Warning for no photographs at all. We grew up using film cameras. The ones where you have a maximum of 24 or 36 shots on each roll of film and, once used, you had to wait for weeks for the films to be developed at the laboratory and for the prints to be sent back home. You chose your shot carefully, you composed it, each and every picture was a precious thing. Digital photography is fantastic in so many ways – we would never have taken a picture of our meal using celluloid! – but with such easy access to cameras and phones and virtually unlimited shot potential sometimes it feels as though we are so busy capturing pictures for posterity that we forget to experience the moment.
Tortuguero on the Eastern coast of Costa Rica isn’t really how you’d expect the Caribbean to be. Even though you can get a lovely drink of coconut water directly from the pod, the coastline is wild, the sea rough and you probably wouldn’t sunbathe on the beach. You definitely would not want to go swimming in the sea for fear getting eaten by sharks. You also wouldn’t want to swim in the channel on the other side of the peninsula for fear of getting eaten by caiman. But it’s the most amazing place to view some of Costa Rica’s wildlife.
The weather is hot and humid. Really hot and very humid. The area experiences about 6000 mm of rainfall every year and when it rains, it rains. We recommend waterproof ponchos. There was no aircon in the lodge we were staying in, just an old-fashioned fan, which provided a minimal amount of respite. The waves pounding relentlessly on the beach provided an aural backdrop.
One of the main attractions are the turtles that come to the beach to nest. Each species has a different nesting season. We visited in late June, just before the season when the greenback turtles were expected to come ashore. Although our hotel wouldn’t offer a guide because they couldn’t guarantee a sighting, we found a local guide who was willing to take us out and gave us a discount on his usual price, although he emphasised that we might not get a viewing. We decided to take a chance. We knew we were very close to the nesting season and we were pretty sure that the greenbacks weren’t lurking a few km offshore checking their greenback calendars to wait for the 1st of July.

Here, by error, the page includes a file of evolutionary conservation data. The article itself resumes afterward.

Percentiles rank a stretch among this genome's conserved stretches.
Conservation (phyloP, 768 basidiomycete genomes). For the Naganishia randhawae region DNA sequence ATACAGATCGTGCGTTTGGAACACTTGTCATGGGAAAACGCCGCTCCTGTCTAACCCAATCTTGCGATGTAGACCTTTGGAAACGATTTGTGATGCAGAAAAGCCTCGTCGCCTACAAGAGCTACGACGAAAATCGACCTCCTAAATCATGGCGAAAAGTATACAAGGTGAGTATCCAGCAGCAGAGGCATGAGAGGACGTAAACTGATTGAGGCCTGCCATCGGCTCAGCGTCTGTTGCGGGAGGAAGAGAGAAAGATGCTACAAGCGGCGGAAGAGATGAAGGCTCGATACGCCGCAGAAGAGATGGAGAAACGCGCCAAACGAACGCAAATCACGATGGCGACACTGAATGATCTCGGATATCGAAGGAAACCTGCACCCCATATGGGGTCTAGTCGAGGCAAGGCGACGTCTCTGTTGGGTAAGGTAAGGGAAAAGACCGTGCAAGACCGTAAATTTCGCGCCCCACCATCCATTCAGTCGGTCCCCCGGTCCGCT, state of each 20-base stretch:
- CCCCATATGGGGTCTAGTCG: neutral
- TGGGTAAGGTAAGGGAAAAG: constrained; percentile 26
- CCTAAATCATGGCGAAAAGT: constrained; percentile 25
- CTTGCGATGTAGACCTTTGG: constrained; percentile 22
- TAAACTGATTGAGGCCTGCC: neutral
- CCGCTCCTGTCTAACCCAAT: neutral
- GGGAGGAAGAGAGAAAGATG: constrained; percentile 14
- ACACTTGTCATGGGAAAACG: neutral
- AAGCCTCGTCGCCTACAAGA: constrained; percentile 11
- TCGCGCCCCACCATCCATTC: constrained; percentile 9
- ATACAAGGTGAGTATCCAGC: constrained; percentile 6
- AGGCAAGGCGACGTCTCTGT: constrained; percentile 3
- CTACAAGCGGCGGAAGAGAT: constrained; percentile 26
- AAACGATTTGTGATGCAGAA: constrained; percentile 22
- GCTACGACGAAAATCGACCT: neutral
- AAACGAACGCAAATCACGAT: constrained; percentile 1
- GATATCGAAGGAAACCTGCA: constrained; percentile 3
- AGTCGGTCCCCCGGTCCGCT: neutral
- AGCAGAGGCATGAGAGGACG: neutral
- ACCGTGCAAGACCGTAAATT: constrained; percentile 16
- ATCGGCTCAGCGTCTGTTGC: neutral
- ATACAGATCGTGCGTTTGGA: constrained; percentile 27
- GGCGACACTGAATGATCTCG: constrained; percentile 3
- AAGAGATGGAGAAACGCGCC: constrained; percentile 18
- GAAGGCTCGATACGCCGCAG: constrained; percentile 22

We met our guide at 9pm and were given a briefing. The tours are undertaken to ensure minimal disruption to the turtle. No white light was allowed on the beach at all, the guide had a red torch so that we could – just about – see our way in the dark. In fact, even the local houses that line the shore refrain from using white light in their dwellings so as not to discourage the turtles from coming ashore. A small group of us walked in single file along a stretch of beach. It was really hot and very humid, even at that time of night. Our guide was looking for ‘tramlines’ going up the beach, a sign that a female turtle had come ashore. These appear to be parallel lines when you view them at a distance in the dark but, on closer inspection, the tramlines are actually distinct flipper tracks.
Other groups were scanning different sections of the beach and the guides kept in touch with each other via mobile phone. After walking 1 km to the village and a further 2 km along the beach we learned that a female had come ashore just 100 m away from our hotel. We had to dash back. Did we mention how hot and humid it was? As it turned out, we could have simply sat in the bar drinking cocktails then sauntered onto the beach. Instead, it was a hot, sweaty trot. We earned our turtle.
By the time we had arrived the greenback had traversed the width of the beach from the ocean shore to a location above the high tide mark, had dug a hole and was starting to lay her eggs. Cameras, phones and even torches are – rightly – banned on the beach. There were a couple of other groups who wanted to view the turtle. The aim was to ensure that everybody got a view without disturbing her. She was facing away from the shoreline and had her back to the tourists. Groups of ten people, five kneeling, five standing behind them were allowed to view the turtle for a couple of minutes at a time. Silence was mandatory. Then each group stepped back to let another group have a viewing. Throughout the process each group took a turn – step forward and view, step back and wait.
This greenback had been born on this beach. She was the 1% of all her siblings that had made it to adulthood, had travelled thousands of miles across the ocean and returned to the place of her birth. The egg laying was a real labour for the turtle. She laid around 100 eggs and after the final one, used her back flippers to push sand gently across to cover them all. Once the eggs were covered she then used her front flippers to brush across the sand, disguising the fact that a hole had even been present. These flippers were strong and no one knelt to watch that part of the process– they would have ended up with sand in their faces. Then the tourists melted away to let the turtle rest before she returned to the ocean.
In the spirit of no images, we woke up the next morning elated at our luck. The birds were singing, the Atlantic Ocean (heard in the background rumble) was crashing on the shore. This is how it sounded.